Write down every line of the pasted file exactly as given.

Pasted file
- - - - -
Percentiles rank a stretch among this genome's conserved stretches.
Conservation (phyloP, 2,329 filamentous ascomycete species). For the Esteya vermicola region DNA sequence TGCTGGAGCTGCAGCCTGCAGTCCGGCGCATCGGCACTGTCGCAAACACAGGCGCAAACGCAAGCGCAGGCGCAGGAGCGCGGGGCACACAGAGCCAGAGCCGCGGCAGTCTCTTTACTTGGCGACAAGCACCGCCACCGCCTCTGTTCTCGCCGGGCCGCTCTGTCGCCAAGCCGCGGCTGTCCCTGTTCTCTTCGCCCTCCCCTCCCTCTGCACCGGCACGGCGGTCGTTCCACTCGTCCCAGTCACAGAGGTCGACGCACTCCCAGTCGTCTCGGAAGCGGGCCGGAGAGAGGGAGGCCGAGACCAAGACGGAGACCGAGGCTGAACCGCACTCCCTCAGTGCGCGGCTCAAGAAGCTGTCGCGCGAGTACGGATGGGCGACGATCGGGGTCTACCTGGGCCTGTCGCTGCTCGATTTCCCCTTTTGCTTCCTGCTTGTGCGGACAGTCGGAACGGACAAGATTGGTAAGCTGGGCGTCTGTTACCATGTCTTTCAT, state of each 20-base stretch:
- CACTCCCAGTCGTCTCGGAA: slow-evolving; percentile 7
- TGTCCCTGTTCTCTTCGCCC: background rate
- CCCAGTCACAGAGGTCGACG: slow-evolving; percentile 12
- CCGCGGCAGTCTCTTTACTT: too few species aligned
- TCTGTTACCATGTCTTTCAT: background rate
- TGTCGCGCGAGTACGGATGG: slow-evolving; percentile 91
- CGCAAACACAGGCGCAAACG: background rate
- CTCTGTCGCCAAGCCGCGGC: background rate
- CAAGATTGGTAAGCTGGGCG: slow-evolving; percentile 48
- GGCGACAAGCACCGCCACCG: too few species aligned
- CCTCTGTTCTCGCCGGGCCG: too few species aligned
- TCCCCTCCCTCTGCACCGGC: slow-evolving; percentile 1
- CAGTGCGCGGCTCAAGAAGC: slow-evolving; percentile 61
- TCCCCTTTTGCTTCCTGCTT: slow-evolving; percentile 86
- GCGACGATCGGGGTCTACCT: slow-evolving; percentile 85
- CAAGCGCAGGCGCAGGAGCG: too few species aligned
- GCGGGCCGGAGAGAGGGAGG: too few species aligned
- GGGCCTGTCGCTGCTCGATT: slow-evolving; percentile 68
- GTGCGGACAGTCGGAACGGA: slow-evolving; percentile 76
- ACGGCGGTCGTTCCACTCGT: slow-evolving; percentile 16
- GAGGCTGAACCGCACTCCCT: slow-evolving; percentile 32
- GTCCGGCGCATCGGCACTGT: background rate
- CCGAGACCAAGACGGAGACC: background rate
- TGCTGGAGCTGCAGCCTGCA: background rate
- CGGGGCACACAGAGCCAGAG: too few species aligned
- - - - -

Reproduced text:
Percentiles rank a stretch among this genome's conserved stretches.
Conservation (phyloP, 2,329 filamentous ascomycete species). For the Esteya vermicola region DNA sequence TGCTGGAGCTGCAGCCTGCAGTCCGGCGCATCGGCACTGTCGCAAACACAGGCGCAAACGCAAGCGCAGGCGCAGGAGCGCGGGGCACACAGAGCCAGAGCCGCGGCAGTCTCTTTACTTGGCGACAAGCACCGCCACCGCCTCTGTTCTCGCCGGGCCGCTCTGTCGCCAAGCCGCGGCTGTCCCTGTTCTCTTCGCCCTCCCCTCCCTCTGCACCGGCACGGCGGTCGTTCCACTCGTCCCAGTCACAGAGGTCGACGCACTCCCAGTCGTCTCGGAAGCGGGCCGGAGAGAGGGAGGCCGAGACCAAGACGGAGACCGAGGCTGAACCGCACTCCCTCAGTGCGCGGCTCAAGAAGCTGTCGCGCGAGTACGGATGGGCGACGATCGGGGTCTACCTGGGCCTGTCGCTGCTCGATTTCCCCTTTTGCTTCCTGCTTGTGCGGACAGTCGGAACGGACAAGATTGGTAAGCTGGGCGTCTGTTACCATGTCTTTCAT, state of each 20-base stretch:
- CACTCCCAGTCGTCTCGGAA: slow-evolving; percentile 7
- TGTCCCTGTTCTCTTCGCCC: background rate
- CCCAGTCACAGAGGTCGACG: slow-evolving; percentile 12
- CCGCGGCAGTCTCTTTACTT: too few species aligned
- TCTGTTACCATGTCTTTCAT: background rate
- TGTCGCGCGAGTACGGATGG: slow-evolving; percentile 91
- CGCAAACACAGGCGCAAACG: background rate
- CTCTGTCGCCAAGCCGCGGC: background rate
- CAAGATTGGTAAGCTGGGCG: slow-evolving; percentile 48
- GGCGACAAGCACCGCCACCG: too few species aligned
- CCTCTGTTCTCGCCGGGCCG: too few species aligned
- TCCCCTCCCTCTGCACCGGC: slow-evolving; percentile 1
- CAGTGCGCGGCTCAAGAAGC: slow-evolving; percentile 61
- TCCCCTTTTGCTTCCTGCTT: slow-evolving; percentile 86
- GCGACGATCGGGGTCTACCT: slow-evolving; percentile 85
- CAAGCGCAGGCGCAGGAGCG: too few species aligned
- GCGGGCCGGAGAGAGGGAGG: too few species aligned
- GGGCCTGTCGCTGCTCGATT: slow-evolving; percentile 68
- GTGCGGACAGTCGGAACGGA: slow-evolving; percentile 76
- ACGGCGGTCGTTCCACTCGT: slow-evolving; percentile 16
- GAGGCTGAACCGCACTCCCT: slow-evolving; percentile 32
- GTCCGGCGCATCGGCACTGT: background rate
- CCGAGACCAAGACGGAGACC: background rate
- TGCTGGAGCTGCAGCCTGCA: background rate
- CGGGGCACACAGAGCCAGAG: too few species aligned